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Entering another cold weather front this week, English Heritage at Hadrian’s Wall has equipped staff with Game of Thrones style winter cloaks to protect them from this harshest of winters, as they perform their daily duty of protecting the historic monument that sees over 260,000 visitors each year.

Hadrian's Wall

A stretch of Hadrian's Wall in winter

Widely acknowledged by author George R.R. Martin as the inspiration for the popular fantasy series Game of Thrones, (GoT) the black cloaks, worn by the Night’s Watch in the programme, will not only keep staff warm, but will be available for the staunchest of GoT fans to recreate their own favourite ‘wall’ moment at Housesteads Roman Fort in Northumberland.

Hadrian's Wall staff

English Heritage staff at Hadrian's Wall in their cloaks

Comments Carole Keltie, General Manager Hadrian’s Wall;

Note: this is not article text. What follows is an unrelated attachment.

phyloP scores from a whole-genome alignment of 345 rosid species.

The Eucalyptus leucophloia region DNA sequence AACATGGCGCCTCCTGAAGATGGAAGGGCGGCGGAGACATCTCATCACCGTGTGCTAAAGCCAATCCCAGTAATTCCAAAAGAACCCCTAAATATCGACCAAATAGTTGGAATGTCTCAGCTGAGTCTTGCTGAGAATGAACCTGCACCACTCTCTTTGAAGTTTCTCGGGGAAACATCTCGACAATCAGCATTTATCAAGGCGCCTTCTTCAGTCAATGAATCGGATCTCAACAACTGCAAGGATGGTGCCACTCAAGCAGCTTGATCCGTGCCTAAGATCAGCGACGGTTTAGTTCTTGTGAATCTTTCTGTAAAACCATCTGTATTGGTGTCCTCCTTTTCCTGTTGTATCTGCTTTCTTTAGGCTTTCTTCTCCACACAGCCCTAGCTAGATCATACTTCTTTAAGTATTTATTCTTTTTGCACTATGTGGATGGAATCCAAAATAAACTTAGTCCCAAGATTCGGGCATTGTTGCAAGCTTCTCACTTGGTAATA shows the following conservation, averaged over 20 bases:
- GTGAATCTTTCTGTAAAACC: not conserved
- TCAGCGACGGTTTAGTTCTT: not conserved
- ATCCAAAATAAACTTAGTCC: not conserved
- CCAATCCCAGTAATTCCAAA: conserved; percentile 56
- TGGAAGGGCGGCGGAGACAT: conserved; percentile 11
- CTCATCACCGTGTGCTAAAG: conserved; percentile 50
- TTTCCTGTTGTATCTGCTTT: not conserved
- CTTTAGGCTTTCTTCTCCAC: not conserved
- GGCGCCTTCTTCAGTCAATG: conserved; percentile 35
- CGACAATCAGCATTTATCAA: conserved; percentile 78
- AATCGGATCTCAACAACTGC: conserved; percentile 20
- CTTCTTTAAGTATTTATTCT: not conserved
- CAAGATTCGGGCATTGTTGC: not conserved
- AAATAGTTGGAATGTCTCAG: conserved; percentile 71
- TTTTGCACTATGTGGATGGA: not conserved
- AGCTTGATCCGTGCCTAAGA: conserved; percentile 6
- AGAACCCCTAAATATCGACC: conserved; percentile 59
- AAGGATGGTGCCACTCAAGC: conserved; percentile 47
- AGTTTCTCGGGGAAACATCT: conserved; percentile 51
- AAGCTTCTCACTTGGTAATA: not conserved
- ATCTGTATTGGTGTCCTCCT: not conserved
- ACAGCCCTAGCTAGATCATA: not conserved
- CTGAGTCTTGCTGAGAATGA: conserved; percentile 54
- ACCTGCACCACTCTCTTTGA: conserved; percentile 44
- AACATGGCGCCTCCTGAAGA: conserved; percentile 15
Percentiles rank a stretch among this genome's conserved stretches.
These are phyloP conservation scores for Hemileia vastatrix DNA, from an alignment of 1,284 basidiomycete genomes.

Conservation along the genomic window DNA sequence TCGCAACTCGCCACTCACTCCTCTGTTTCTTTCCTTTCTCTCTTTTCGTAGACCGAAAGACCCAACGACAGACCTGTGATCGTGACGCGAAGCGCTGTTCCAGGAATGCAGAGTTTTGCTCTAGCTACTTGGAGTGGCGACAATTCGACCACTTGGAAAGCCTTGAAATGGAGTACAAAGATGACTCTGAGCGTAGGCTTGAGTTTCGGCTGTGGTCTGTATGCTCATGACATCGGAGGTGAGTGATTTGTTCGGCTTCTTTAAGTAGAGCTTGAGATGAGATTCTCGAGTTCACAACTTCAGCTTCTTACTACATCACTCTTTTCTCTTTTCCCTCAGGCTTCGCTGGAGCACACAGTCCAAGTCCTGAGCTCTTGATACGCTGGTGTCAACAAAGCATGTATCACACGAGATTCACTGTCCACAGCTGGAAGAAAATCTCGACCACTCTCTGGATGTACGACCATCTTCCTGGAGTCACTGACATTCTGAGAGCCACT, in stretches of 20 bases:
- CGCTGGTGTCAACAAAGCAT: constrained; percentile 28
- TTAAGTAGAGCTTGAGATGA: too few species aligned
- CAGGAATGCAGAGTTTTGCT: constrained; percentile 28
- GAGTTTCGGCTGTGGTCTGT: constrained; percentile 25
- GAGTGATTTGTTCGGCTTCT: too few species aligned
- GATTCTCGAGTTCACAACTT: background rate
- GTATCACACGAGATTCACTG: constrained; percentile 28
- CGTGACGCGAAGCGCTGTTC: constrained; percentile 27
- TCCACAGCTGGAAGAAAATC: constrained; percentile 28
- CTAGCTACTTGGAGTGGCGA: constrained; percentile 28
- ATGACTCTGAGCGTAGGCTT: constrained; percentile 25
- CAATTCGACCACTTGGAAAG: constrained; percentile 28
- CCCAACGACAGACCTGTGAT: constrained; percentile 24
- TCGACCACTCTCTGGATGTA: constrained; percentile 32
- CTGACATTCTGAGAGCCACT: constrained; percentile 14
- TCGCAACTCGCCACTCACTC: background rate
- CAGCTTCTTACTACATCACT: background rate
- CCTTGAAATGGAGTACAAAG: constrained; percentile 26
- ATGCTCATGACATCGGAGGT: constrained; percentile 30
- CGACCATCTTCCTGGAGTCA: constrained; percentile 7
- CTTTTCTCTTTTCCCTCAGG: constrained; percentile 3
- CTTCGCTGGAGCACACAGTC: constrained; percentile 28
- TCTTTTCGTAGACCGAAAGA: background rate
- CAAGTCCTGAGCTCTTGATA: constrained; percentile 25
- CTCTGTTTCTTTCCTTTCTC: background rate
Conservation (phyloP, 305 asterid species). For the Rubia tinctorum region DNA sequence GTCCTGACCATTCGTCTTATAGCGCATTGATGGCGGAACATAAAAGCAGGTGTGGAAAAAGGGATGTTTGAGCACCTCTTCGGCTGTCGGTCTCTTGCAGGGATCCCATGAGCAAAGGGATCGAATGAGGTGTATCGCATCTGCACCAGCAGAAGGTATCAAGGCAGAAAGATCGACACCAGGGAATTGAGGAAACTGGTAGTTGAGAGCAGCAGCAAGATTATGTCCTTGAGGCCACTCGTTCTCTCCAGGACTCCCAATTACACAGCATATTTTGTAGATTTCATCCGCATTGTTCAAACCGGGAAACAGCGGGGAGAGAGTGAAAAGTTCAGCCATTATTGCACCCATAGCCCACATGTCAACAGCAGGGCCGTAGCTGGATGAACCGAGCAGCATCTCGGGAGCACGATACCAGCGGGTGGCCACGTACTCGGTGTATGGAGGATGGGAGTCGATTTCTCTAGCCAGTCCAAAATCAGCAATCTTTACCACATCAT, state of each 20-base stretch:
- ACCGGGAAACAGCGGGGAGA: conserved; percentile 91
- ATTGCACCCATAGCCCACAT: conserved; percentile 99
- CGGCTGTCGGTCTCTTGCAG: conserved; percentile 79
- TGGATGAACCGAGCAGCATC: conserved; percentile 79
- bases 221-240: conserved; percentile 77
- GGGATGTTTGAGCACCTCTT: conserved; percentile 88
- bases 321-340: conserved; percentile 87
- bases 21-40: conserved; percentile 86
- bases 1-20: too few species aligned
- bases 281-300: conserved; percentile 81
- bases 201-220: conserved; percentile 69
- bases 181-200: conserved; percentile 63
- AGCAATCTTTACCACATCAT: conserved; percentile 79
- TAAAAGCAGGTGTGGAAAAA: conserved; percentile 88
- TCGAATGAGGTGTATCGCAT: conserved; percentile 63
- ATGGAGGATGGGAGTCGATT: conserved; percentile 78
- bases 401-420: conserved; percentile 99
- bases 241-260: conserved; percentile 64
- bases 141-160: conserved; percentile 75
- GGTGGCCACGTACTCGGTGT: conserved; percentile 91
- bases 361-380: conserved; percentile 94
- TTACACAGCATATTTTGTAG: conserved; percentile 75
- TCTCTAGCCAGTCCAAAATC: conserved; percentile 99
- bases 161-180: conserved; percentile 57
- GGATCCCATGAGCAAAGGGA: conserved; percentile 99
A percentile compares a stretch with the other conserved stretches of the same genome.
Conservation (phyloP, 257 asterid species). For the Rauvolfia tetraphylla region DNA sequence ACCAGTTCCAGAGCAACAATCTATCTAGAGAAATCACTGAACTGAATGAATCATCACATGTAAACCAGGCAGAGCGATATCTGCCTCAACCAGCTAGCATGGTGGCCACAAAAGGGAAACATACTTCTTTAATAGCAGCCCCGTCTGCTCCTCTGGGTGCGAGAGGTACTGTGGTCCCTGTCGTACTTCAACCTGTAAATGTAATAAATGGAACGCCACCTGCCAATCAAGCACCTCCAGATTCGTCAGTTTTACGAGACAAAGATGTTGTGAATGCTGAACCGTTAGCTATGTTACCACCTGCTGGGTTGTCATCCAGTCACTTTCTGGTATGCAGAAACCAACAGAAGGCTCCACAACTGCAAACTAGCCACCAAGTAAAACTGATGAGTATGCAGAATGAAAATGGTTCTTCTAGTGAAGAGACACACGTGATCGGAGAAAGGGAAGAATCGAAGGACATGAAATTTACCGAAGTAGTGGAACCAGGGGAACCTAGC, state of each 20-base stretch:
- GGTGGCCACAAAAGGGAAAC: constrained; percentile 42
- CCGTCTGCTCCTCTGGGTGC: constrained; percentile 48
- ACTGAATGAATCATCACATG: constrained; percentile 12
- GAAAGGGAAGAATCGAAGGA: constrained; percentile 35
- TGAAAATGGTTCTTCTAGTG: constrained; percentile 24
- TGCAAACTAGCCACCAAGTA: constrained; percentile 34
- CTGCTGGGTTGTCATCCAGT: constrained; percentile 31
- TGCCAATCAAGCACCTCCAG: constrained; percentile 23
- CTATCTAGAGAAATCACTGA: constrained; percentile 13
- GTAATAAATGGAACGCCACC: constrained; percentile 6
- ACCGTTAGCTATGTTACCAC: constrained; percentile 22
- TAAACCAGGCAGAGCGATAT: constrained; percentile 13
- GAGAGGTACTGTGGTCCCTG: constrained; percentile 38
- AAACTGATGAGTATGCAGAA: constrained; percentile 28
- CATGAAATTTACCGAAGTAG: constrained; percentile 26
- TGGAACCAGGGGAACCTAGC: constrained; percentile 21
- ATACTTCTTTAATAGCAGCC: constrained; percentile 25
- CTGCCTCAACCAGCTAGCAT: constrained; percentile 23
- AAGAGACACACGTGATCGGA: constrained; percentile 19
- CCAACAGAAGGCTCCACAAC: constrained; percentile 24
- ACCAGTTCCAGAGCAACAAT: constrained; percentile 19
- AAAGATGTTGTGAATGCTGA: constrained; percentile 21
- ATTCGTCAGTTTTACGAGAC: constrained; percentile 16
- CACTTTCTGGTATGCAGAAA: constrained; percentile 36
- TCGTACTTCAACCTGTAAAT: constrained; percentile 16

“We are definitely fans of Game of Thrones here at Hadrian’s Wall and love the fact that this impressive and dramatic landscape has so inspired an author and a whole movement of followers. It’s easy to see how this would have inspired the creation of ‘The Wall’ and we’d definitely recommend more fans come and discover this historic frontier for themselves.”

Comments Frances McIntosh, English Heritage Curator;
“The World Heritage Site of Hadrian’s Wall is one of our most iconic monuments, and for good reason. Over 1,800 years old, it stretches across the country, crossing two counties for 73 miles and at its peak would have been around 5 metres tall and in some places 3 metres wide. It was built to define the northern limit of the civilized Roman Empire, keeping the ‘barbarians’ of the north at bay, a theme familiar in Game of Thrones.”  

Housesteads Roman Fort has completed its first full year of daily opening, which began in November 2013. Since then it has seen an additional 22% of visitors on the previous year, when it opened solely on weekends during the winter.

Six cloaks will be available for visitors to wear at Housesteads Roman Fort, in the centre of Hadrian’s Wall, from now until the spring. Visitors are encouraged to post their images and tweet their messages on www.facebook.com/hadrianswall and on Twitter at @EHHadriansWall

Channel website: http://www.english-heritage.org.uk/

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